While you’re most likely grateful to your bank for keeping your hard-earned cash safe, you’re probably not at all thrilled when your bank takes that money in the form of a service charge or fee. With a little research and pre-planning, you can avoid those dreaded charges and even come out ahead with some interest.
Save your money by trying these six tips for keeping banking costs down.
1. Shop around for banks
Yikes, look at all those fees! There are plenty of banks out there ready and willing to offer you a good deal for a chance to have you and your money as a customer. Look around for a bank or savings account and loan that offers the lowest overall fees and the highest interest rates.
In addition to local brick and mortar banks, check out online-only financial institutions that often offer much higher interest rates and no fees at all.
2. Look for free checking
While many banks charge for checking accounts, there are those that don’t. Avoid paying a bank for the privilege of holding your money. Look for a financial institution that charges no checking fees or one that offers free checking if you open another account, such as savings. When you do find an account that is free as long as you keep a certain balance, be realistic about the required amount. If you go below the threshold, the penalties can be stiff. Also choose an account that allows you the opportunity to write unlimited checks.
3. Buy cheap checks
Save the bunnies, sunsets and brand themes for your computer screensaver. Generally, the more checks you buy, the cheaper they are, so purchase generic checks in bulk. Some banking institutions also don’t even charge you for checks that contain their logo and theme.
4. Use the correct ATMs
Using your bank’s debit card at another financial institution’s ATM usually means a stiff fee. For instance, you can be charged as much as $2 to get out $20, which is a whopping 10 percent. Choose a bank that has ATMs that are convenient for you, so you don’t end up “going out of network” to another bank’s ATM. Or better yet, get a debit card from an online bank that reimburses any ATM fees you incur from other banks.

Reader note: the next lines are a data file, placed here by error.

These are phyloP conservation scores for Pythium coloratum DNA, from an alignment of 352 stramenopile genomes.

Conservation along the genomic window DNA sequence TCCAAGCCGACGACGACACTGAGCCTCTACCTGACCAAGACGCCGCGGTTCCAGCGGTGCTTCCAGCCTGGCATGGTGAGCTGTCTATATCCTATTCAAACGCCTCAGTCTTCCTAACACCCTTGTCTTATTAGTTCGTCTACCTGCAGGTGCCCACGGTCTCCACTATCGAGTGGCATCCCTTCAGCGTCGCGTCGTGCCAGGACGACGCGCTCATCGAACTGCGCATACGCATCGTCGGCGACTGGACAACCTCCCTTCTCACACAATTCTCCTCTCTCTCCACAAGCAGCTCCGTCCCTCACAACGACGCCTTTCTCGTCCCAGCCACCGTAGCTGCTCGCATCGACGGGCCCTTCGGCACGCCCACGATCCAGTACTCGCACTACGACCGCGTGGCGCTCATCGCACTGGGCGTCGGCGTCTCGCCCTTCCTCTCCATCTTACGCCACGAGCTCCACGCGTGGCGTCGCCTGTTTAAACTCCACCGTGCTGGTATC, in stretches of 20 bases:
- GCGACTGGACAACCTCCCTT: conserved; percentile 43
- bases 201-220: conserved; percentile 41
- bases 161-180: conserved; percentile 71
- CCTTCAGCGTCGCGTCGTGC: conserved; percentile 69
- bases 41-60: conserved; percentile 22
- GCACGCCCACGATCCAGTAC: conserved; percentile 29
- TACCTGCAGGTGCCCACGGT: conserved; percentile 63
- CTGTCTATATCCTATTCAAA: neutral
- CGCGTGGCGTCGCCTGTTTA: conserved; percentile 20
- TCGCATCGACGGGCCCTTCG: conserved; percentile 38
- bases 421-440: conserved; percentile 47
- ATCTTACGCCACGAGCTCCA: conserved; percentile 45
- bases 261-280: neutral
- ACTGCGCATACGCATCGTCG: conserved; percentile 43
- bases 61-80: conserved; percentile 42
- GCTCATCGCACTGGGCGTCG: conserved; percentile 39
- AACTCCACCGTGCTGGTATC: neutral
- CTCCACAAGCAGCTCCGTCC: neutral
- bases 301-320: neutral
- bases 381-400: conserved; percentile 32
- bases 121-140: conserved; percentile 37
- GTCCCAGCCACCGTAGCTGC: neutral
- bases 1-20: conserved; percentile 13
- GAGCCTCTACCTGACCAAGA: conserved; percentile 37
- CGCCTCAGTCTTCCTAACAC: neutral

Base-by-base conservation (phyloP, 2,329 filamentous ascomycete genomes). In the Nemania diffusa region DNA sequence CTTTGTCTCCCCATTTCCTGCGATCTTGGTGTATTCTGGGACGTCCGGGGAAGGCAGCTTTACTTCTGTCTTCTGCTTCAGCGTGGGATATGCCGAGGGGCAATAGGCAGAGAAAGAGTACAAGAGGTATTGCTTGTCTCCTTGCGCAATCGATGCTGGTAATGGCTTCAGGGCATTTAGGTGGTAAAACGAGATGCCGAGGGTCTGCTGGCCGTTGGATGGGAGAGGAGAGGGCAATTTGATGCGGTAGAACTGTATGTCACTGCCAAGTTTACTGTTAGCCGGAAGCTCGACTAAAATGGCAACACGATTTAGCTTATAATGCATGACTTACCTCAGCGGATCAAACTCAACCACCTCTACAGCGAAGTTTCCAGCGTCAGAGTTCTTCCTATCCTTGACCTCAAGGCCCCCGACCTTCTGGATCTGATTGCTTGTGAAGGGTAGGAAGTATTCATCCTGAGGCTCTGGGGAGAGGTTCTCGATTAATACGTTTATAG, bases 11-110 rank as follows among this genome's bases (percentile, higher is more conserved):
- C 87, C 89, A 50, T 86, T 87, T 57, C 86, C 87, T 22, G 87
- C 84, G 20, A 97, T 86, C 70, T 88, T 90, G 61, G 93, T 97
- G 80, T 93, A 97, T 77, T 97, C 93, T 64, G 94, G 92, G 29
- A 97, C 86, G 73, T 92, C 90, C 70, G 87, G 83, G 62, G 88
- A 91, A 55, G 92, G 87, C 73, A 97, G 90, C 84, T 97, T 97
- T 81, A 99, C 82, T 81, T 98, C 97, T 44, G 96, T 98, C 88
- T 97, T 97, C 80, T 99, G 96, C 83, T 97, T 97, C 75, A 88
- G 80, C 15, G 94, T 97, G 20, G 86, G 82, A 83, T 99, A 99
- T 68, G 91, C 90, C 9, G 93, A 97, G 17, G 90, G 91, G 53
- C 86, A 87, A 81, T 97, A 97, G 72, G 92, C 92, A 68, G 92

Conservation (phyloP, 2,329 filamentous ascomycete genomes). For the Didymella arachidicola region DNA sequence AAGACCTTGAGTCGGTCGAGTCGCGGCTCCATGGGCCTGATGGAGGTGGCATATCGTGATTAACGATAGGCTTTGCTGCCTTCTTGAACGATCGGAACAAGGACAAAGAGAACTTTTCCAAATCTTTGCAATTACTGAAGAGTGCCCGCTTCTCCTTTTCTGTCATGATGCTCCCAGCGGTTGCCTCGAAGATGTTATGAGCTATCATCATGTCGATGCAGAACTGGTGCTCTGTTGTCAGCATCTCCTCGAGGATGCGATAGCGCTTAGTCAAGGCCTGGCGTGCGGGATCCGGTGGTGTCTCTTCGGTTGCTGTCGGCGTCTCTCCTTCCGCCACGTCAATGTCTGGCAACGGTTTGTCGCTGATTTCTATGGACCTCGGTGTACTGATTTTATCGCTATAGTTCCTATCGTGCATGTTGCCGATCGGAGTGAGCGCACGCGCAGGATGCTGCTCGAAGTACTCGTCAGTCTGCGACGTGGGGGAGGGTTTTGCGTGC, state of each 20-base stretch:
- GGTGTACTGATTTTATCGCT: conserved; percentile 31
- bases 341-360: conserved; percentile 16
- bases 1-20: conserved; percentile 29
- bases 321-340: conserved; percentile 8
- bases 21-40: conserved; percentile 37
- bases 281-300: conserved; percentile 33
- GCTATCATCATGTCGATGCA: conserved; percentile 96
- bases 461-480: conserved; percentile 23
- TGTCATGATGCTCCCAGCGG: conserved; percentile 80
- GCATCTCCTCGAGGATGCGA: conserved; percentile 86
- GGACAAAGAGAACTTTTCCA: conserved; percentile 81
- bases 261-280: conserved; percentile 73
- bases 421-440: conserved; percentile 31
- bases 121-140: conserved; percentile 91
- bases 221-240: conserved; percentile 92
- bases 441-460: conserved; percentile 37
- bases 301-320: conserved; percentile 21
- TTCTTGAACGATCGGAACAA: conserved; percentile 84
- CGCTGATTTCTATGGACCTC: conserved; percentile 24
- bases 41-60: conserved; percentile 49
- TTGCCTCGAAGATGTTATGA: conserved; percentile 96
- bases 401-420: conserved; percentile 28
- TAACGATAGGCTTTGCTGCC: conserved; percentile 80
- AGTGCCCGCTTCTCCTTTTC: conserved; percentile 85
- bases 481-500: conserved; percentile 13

5. Maintain overdraft protection
Of course, you don’t plan on ever overdrawing your checking account, but it could happen. Forget to enter a check or that you have an automatic withdrawal coming out, and you’ve got checks bouncing all over the place. Avoid your bank’s hefty overdraft charge (and the fees charged to the recipients of your checks by their banks) by maintaining an overdraft protection account.
Make certain that your overdraft protection account is a savings account and not a high interest line of credit, which costs you. Also ask about any fees associated with using the overdraft protection, as some banks charge for that—although it is generally a smaller fee than the dreaded overdraft charge.
6. Take advantage of direct deposit
Because they have a guarantee that you’ll be depositing money, many banks will waive fees if you have your paycheck automatically deposited into your checking or savings account. This and many banking perks aren’t always automatic, though. If you currently have direct deposit but aren’t enjoying free checking, call your bank and ask for it. It may be a case of setting up your account a certain way.
Used together, all of these relatively simple steps can mean big savings over time. If you take advantage of all the perks your bank has to offer, you can realistically pay no fees and collect interest.